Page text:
Never mind the fact that so many of these cases never stand up in a court of law. Never mind the fact that I was alone and disgusted and wanted to be anywhere else and I was viscerally aware of all of those things. At the end of the day, I made the decision.

It took me a long time to realise that you can’t really call it a decision when you’re feeling like there isn’t any safe way out. When it feels like you’re pressed up against a wall.

If you’ve said no and that no hasn’t been respected, it counts. If you said no again and again and again and then you give in because you worry about the consequences of saying no again, it counts.

I’ve been thinking about this a lot, especially over the last few weeks, in the light of, well, everything. I’ve been thinking about those conversations that, as they often do, almost always come around to the same question: “Why did you wait so long to come forward? Why didn’t you ever say anything?”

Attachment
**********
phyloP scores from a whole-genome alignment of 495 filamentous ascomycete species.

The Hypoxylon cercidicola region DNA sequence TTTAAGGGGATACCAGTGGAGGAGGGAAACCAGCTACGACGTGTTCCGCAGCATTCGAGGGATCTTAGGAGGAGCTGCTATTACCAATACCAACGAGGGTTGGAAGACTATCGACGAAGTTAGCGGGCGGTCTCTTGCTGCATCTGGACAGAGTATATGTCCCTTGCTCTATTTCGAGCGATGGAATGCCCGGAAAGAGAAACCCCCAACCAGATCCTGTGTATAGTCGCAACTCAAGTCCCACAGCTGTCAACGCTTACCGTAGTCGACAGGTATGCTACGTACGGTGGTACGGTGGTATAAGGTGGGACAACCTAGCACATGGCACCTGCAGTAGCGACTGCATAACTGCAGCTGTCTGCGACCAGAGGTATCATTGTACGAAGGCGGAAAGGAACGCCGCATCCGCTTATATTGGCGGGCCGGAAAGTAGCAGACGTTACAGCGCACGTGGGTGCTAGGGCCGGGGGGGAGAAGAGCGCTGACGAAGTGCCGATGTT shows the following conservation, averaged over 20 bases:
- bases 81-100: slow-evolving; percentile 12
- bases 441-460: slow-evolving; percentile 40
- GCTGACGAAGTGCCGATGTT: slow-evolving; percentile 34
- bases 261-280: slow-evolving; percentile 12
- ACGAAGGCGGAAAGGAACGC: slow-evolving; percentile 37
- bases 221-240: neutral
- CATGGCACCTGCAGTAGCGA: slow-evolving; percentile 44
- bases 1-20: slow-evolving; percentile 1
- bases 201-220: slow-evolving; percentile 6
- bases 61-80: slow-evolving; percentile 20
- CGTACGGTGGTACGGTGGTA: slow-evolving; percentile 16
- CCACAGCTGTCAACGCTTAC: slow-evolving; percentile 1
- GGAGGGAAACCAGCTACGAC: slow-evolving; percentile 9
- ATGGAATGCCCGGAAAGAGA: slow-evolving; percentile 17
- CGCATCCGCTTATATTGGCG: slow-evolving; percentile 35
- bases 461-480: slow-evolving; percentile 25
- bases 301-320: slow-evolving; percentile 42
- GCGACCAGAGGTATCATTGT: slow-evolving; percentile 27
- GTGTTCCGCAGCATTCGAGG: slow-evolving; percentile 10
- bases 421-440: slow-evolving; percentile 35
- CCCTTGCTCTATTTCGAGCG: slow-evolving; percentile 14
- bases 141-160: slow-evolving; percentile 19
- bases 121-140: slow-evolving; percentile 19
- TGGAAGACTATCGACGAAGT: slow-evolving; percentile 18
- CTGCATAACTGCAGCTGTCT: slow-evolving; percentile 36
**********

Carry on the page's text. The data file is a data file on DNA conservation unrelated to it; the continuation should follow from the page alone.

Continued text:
I haven’t come forward. I suppose I am now, but I haven’t reported it through the official channels. There are too few details, too many grey areas, too many spaces for speculation. I haven’t told my family, though I suppose I’m telling them now. Many people in my family, as a matter of fact, believe the encounter to be consensual.

I haven’t bothered to correct them. I should, probably, because the jokes about fleet week and “Navy boys” and all the rest are increasingly hard to bear, especially these days, but I worry more about the weight of my family’s denial of what happened to me. I worry about their reaction. I worry about forcing them to carry the burden of this thing that I’ve been carrying alone.

I worry about my son, the product of that night, thinking that I somehow love him any less because of how he came to be.